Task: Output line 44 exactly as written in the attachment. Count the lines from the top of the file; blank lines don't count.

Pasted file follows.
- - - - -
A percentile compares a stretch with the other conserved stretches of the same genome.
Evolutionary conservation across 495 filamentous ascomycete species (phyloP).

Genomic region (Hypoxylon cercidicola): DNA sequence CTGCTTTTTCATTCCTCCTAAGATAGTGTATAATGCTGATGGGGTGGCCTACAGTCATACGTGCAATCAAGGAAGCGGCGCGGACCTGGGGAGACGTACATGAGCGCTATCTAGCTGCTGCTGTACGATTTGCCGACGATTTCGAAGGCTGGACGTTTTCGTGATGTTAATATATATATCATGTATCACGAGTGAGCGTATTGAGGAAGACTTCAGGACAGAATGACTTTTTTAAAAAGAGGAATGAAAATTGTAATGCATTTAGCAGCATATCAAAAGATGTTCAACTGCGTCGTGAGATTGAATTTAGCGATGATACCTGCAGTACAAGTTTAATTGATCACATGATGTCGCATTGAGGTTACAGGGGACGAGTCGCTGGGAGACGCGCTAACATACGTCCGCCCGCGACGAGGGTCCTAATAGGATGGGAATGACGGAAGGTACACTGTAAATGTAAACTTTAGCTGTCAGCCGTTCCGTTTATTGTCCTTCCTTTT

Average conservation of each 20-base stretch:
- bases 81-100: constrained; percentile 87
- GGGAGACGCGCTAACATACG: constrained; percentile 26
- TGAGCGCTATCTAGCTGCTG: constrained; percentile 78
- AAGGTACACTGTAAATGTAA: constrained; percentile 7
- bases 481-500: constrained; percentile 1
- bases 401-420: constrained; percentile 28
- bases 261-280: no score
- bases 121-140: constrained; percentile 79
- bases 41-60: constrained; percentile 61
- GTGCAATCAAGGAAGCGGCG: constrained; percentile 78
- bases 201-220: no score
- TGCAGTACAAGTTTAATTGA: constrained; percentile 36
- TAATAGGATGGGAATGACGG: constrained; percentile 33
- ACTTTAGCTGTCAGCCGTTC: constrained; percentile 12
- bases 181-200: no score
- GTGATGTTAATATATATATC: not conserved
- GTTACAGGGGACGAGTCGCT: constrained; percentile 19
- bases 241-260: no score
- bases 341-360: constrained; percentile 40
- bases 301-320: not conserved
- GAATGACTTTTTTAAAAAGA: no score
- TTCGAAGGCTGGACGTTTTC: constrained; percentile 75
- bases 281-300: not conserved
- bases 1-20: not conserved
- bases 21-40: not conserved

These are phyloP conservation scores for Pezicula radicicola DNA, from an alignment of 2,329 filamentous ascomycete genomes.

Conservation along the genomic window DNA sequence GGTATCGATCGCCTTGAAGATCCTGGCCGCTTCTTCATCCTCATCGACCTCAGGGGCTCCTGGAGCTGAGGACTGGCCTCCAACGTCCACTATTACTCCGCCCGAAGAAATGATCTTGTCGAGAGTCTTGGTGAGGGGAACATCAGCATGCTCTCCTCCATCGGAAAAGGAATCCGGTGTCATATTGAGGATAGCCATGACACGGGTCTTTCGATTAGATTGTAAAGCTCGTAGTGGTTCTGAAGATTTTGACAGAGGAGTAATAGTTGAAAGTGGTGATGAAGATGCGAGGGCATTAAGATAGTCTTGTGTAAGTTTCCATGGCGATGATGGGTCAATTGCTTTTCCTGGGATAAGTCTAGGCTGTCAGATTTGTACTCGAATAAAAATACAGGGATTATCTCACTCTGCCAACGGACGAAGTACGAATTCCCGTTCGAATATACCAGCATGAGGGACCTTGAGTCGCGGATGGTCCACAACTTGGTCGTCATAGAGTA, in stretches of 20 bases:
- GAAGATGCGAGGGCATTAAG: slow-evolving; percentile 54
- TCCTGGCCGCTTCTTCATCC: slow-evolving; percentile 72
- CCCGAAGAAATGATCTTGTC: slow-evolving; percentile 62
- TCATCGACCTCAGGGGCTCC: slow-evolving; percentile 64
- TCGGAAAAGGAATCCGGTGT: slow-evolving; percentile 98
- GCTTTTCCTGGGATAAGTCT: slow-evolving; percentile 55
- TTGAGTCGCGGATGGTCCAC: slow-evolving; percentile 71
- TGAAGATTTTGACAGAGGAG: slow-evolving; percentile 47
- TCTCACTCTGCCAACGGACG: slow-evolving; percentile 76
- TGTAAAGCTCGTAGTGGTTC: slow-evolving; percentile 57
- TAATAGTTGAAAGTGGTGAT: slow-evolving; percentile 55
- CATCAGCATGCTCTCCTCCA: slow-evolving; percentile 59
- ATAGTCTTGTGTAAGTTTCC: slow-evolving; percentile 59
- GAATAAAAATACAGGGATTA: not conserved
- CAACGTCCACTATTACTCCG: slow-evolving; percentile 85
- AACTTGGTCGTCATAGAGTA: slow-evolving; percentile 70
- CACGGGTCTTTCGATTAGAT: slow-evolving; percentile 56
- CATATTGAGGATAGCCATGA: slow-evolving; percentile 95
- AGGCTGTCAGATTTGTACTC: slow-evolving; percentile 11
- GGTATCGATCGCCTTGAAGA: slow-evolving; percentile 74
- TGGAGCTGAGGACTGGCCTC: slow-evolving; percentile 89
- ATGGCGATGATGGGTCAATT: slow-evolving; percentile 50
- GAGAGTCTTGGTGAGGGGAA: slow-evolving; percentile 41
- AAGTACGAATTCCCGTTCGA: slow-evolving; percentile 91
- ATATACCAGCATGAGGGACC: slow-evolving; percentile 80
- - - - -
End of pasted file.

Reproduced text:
- ATAGTCTTGTGTAAGTTTCC: slow-evolving; percentile 59